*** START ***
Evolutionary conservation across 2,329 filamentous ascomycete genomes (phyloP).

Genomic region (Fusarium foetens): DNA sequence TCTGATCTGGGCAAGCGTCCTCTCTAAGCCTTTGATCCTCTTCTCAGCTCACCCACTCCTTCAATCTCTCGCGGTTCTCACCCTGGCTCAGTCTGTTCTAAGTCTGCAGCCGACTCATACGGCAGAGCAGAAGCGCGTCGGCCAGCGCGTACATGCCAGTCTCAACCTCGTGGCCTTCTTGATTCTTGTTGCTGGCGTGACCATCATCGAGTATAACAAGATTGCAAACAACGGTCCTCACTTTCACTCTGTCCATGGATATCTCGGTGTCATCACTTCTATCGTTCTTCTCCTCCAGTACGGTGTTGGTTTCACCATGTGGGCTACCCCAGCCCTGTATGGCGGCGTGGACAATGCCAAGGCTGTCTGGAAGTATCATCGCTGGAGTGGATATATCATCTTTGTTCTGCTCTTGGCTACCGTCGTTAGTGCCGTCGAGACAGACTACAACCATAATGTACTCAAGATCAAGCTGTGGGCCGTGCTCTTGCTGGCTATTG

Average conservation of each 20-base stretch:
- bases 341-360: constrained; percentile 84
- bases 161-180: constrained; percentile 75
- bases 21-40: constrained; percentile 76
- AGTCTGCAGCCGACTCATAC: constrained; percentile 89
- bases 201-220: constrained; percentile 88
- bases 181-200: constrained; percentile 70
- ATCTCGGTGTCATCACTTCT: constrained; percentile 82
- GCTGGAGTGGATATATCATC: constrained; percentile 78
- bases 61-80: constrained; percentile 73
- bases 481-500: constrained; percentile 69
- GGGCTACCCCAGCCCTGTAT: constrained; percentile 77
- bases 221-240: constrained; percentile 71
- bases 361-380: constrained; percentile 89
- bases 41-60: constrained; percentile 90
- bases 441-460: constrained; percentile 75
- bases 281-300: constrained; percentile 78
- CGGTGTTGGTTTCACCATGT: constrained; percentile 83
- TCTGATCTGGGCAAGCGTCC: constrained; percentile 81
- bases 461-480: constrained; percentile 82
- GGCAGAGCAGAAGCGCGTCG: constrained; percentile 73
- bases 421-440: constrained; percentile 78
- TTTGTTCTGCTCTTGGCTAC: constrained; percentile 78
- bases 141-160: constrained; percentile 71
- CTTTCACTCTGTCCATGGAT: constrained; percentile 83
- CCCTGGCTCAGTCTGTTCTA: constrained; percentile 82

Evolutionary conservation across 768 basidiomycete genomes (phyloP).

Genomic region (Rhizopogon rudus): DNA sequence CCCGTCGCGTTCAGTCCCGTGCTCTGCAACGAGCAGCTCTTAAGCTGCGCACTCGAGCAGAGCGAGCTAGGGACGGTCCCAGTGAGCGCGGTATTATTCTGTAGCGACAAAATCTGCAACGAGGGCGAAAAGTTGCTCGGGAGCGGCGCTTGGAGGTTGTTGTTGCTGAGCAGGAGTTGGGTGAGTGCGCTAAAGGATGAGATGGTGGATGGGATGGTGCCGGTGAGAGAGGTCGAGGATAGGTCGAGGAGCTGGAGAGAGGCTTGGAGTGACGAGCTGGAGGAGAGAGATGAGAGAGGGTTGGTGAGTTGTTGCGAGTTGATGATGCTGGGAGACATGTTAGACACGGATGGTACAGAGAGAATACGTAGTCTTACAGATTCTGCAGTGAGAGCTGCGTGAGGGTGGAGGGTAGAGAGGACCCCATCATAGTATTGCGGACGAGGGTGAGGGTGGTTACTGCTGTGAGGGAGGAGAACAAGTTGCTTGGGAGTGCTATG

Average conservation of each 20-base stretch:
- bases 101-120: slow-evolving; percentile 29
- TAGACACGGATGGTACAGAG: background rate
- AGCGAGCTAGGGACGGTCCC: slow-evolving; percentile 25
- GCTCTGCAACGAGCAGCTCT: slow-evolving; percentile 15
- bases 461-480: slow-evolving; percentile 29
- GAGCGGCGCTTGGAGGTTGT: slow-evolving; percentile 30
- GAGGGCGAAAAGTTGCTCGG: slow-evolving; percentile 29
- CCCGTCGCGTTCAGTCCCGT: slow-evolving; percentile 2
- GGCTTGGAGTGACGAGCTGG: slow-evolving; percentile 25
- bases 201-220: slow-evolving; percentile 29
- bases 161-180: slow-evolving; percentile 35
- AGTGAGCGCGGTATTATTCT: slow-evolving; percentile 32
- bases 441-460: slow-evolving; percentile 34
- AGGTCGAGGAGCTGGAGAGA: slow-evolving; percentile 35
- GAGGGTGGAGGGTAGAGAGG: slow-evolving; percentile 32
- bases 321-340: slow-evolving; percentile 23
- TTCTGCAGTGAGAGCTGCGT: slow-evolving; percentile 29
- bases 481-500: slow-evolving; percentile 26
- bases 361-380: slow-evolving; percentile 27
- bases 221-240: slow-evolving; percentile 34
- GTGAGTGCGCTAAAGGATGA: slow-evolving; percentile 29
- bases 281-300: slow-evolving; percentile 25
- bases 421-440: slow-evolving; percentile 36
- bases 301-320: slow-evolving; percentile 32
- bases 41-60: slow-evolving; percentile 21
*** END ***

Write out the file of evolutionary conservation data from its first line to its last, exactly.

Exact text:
Evolutionary conservation across 2,329 filamentous ascomycete genomes (phyloP).

Genomic region (Fusarium foetens): DNA sequence TCTGATCTGGGCAAGCGTCCTCTCTAAGCCTTTGATCCTCTTCTCAGCTCACCCACTCCTTCAATCTCTCGCGGTTCTCACCCTGGCTCAGTCTGTTCTAAGTCTGCAGCCGACTCATACGGCAGAGCAGAAGCGCGTCGGCCAGCGCGTACATGCCAGTCTCAACCTCGTGGCCTTCTTGATTCTTGTTGCTGGCGTGACCATCATCGAGTATAACAAGATTGCAAACAACGGTCCTCACTTTCACTCTGTCCATGGATATCTCGGTGTCATCACTTCTATCGTTCTTCTCCTCCAGTACGGTGTTGGTTTCACCATGTGGGCTACCCCAGCCCTGTATGGCGGCGTGGACAATGCCAAGGCTGTCTGGAAGTATCATCGCTGGAGTGGATATATCATCTTTGTTCTGCTCTTGGCTACCGTCGTTAGTGCCGTCGAGACAGACTACAACCATAATGTACTCAAGATCAAGCTGTGGGCCGTGCTCTTGCTGGCTATTG

Average conservation of each 20-base stretch:
- bases 341-360: constrained; percentile 84
- bases 161-180: constrained; percentile 75
- bases 21-40: constrained; percentile 76
- AGTCTGCAGCCGACTCATAC: constrained; percentile 89
- bases 201-220: constrained; percentile 88
- bases 181-200: constrained; percentile 70
- ATCTCGGTGTCATCACTTCT: constrained; percentile 82
- GCTGGAGTGGATATATCATC: constrained; percentile 78
- bases 61-80: constrained; percentile 73
- bases 481-500: constrained; percentile 69
- GGGCTACCCCAGCCCTGTAT: constrained; percentile 77
- bases 221-240: constrained; percentile 71
- bases 361-380: constrained; percentile 89
- bases 41-60: constrained; percentile 90
- bases 441-460: constrained; percentile 75
- bases 281-300: constrained; percentile 78
- CGGTGTTGGTTTCACCATGT: constrained; percentile 83
- TCTGATCTGGGCAAGCGTCC: constrained; percentile 81
- bases 461-480: constrained; percentile 82
- GGCAGAGCAGAAGCGCGTCG: constrained; percentile 73
- bases 421-440: constrained; percentile 78
- TTTGTTCTGCTCTTGGCTAC: constrained; percentile 78
- bases 141-160: constrained; percentile 71
- CTTTCACTCTGTCCATGGAT: constrained; percentile 83
- CCCTGGCTCAGTCTGTTCTA: constrained; percentile 82

Evolutionary conservation across 768 basidiomycete genomes (phyloP).

Genomic region (Rhizopogon rudus): DNA sequence CCCGTCGCGTTCAGTCCCGTGCTCTGCAACGAGCAGCTCTTAAGCTGCGCACTCGAGCAGAGCGAGCTAGGGACGGTCCCAGTGAGCGCGGTATTATTCTGTAGCGACAAAATCTGCAACGAGGGCGAAAAGTTGCTCGGGAGCGGCGCTTGGAGGTTGTTGTTGCTGAGCAGGAGTTGGGTGAGTGCGCTAAAGGATGAGATGGTGGATGGGATGGTGCCGGTGAGAGAGGTCGAGGATAGGTCGAGGAGCTGGAGAGAGGCTTGGAGTGACGAGCTGGAGGAGAGAGATGAGAGAGGGTTGGTGAGTTGTTGCGAGTTGATGATGCTGGGAGACATGTTAGACACGGATGGTACAGAGAGAATACGTAGTCTTACAGATTCTGCAGTGAGAGCTGCGTGAGGGTGGAGGGTAGAGAGGACCCCATCATAGTATTGCGGACGAGGGTGAGGGTGGTTACTGCTGTGAGGGAGGAGAACAAGTTGCTTGGGAGTGCTATG

Average conservation of each 20-base stretch:
- bases 101-120: slow-evolving; percentile 29
- TAGACACGGATGGTACAGAG: background rate
- AGCGAGCTAGGGACGGTCCC: slow-evolving; percentile 25
- GCTCTGCAACGAGCAGCTCT: slow-evolving; percentile 15
- bases 461-480: slow-evolving; percentile 29
- GAGCGGCGCTTGGAGGTTGT: slow-evolving; percentile 30
- GAGGGCGAAAAGTTGCTCGG: slow-evolving; percentile 29
- CCCGTCGCGTTCAGTCCCGT: slow-evolving; percentile 2
- GGCTTGGAGTGACGAGCTGG: slow-evolving; percentile 25
- bases 201-220: slow-evolving; percentile 29
- bases 161-180: slow-evolving; percentile 35
- AGTGAGCGCGGTATTATTCT: slow-evolving; percentile 32
- bases 441-460: slow-evolving; percentile 34
- AGGTCGAGGAGCTGGAGAGA: slow-evolving; percentile 35
- GAGGGTGGAGGGTAGAGAGG: slow-evolving; percentile 32
- bases 321-340: slow-evolving; percentile 23
- TTCTGCAGTGAGAGCTGCGT: slow-evolving; percentile 29
- bases 481-500: slow-evolving; percentile 26
- bases 361-380: slow-evolving; percentile 27
- bases 221-240: slow-evolving; percentile 34
- GTGAGTGCGCTAAAGGATGA: slow-evolving; percentile 29
- bases 281-300: slow-evolving; percentile 25
- bases 421-440: slow-evolving; percentile 36
- bases 301-320: slow-evolving; percentile 32
- bases 41-60: slow-evolving; percentile 21